The Differential Value of Sons and Daughters in Contemporary Society
Rebecca Kippen, Australian National University
Ann Evans, Australian National University
Edith E. Gray, Australian National University
Research in the developed world over the past half century has consistently found that parents want both sons and daughters, as evidenced by the fact that parents are more likely to have a third child if the first two are both sons or both daughters rather than one of each. Studies carried out in the 1970s and earlier identified a number of different reasons parents value sons and daughters. These include carrying on the family name (sons) and providing companionship for the mother (daughters). There has been very little research on this topic since, despite the fact that gender roles have changed enormously over the past 30 years. The aim of this paper is to explore the differential value of sons and daughters to Australian parents using data from 40 indepth interviews of parents with two children.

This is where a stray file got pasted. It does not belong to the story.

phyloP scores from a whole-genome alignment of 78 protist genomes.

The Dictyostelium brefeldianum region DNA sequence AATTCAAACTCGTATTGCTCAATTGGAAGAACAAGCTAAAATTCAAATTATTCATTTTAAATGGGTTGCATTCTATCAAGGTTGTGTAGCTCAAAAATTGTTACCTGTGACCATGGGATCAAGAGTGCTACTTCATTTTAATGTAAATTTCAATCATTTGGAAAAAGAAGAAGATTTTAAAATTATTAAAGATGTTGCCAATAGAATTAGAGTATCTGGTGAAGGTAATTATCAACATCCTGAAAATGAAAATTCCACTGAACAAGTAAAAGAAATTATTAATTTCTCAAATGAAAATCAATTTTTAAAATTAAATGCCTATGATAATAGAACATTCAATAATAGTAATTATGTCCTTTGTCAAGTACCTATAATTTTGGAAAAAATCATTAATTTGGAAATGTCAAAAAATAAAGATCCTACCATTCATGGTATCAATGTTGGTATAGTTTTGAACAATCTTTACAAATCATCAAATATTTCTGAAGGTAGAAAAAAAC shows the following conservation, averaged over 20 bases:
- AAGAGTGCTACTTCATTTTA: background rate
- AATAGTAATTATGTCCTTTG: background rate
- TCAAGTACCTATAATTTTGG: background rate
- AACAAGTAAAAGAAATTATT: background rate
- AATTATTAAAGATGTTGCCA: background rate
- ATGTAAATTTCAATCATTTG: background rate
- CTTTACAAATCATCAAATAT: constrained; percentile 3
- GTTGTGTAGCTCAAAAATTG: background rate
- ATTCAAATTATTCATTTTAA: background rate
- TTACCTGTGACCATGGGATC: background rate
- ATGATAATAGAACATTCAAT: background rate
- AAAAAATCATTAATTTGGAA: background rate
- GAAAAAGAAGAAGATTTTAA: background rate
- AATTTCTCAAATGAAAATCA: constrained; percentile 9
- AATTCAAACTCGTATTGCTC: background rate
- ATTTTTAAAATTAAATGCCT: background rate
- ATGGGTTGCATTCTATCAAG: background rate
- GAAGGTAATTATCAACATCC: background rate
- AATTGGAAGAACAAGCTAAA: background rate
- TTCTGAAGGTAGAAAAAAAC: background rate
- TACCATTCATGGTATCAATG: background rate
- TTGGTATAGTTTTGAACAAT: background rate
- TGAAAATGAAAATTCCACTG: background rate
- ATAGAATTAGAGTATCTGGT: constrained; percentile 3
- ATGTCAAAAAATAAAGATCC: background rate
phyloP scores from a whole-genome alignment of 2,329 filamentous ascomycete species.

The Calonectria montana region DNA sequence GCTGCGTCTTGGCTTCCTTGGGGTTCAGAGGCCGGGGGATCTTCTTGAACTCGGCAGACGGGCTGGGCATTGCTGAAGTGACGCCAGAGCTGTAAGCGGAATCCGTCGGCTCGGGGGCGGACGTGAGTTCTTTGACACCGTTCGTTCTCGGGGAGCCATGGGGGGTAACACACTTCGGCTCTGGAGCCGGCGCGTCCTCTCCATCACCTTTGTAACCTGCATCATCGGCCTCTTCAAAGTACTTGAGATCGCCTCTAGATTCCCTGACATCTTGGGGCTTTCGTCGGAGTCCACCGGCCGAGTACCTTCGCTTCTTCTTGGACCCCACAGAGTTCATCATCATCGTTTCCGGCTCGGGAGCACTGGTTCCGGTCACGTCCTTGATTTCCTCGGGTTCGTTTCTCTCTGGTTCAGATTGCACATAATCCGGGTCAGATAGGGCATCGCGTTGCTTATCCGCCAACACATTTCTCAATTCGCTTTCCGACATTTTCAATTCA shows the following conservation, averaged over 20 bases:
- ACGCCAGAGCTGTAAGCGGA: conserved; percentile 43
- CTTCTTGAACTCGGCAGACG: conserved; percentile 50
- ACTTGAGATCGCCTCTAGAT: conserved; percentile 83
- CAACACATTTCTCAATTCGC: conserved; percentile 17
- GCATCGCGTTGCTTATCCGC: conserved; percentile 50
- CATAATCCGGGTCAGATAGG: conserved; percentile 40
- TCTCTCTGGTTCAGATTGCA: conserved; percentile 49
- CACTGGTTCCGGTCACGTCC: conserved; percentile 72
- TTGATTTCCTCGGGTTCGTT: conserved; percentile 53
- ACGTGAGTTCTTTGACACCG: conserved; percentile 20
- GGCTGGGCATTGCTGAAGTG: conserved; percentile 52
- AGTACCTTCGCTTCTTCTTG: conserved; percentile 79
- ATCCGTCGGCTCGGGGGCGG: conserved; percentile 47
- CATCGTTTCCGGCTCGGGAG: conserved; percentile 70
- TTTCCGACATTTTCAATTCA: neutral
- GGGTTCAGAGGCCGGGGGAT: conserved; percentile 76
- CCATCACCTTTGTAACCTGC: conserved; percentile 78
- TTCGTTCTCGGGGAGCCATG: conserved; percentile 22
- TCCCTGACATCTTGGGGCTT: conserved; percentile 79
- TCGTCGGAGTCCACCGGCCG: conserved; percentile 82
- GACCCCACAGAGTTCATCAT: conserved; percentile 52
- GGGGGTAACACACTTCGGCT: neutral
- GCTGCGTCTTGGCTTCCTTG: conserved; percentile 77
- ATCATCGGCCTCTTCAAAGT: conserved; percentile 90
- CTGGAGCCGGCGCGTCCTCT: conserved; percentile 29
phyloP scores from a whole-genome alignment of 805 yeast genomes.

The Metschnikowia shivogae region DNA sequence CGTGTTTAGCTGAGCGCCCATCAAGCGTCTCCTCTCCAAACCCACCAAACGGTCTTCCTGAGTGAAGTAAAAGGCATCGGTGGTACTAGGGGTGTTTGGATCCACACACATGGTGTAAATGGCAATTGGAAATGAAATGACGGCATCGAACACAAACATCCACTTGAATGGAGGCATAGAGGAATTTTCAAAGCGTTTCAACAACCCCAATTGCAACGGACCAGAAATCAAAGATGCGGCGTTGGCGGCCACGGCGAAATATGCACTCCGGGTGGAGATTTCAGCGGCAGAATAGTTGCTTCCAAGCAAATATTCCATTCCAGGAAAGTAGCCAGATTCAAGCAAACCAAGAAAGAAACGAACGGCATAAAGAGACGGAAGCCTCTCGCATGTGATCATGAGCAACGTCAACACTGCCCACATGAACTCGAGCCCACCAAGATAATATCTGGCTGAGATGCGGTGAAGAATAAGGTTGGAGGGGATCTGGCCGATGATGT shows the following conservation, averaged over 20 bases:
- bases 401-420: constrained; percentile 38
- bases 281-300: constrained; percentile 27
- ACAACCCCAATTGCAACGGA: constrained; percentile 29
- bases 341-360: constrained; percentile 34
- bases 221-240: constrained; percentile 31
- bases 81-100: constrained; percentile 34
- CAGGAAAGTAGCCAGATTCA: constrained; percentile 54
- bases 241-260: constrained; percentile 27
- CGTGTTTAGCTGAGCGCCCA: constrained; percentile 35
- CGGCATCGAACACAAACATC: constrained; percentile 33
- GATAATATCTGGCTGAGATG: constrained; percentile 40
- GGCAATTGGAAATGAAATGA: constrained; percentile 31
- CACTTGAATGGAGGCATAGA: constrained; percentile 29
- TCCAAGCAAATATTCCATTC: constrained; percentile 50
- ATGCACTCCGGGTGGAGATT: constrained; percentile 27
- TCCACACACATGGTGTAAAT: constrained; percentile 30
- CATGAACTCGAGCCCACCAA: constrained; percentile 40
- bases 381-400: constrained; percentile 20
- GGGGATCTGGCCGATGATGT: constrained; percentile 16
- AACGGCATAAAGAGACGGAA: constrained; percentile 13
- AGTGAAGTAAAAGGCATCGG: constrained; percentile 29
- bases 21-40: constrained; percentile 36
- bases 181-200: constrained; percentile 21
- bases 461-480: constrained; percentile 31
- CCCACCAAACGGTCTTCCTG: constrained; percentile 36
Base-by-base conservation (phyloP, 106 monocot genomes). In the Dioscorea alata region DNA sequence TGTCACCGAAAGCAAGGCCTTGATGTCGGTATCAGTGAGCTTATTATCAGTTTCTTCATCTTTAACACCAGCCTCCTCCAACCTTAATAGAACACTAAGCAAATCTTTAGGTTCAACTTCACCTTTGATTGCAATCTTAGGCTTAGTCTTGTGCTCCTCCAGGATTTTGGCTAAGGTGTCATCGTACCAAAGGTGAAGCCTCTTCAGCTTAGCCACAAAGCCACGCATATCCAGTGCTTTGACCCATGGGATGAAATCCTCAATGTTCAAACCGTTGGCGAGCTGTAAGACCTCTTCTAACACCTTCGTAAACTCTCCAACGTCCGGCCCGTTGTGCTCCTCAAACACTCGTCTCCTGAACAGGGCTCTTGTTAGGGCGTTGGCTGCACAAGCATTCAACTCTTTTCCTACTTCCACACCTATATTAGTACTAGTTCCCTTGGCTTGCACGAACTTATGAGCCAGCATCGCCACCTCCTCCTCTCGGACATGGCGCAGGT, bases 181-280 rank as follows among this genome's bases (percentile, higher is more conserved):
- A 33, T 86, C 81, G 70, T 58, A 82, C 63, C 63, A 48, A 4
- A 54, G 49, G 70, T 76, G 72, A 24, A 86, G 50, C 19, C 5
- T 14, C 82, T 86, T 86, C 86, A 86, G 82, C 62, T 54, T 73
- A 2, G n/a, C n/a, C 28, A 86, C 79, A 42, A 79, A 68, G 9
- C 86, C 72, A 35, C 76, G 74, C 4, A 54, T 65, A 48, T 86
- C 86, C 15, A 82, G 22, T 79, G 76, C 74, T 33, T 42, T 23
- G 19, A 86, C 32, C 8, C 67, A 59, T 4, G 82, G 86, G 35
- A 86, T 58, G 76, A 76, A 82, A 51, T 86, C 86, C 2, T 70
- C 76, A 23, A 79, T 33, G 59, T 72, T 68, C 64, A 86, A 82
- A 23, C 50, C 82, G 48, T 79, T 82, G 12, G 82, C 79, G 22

Presented in Poster Session 7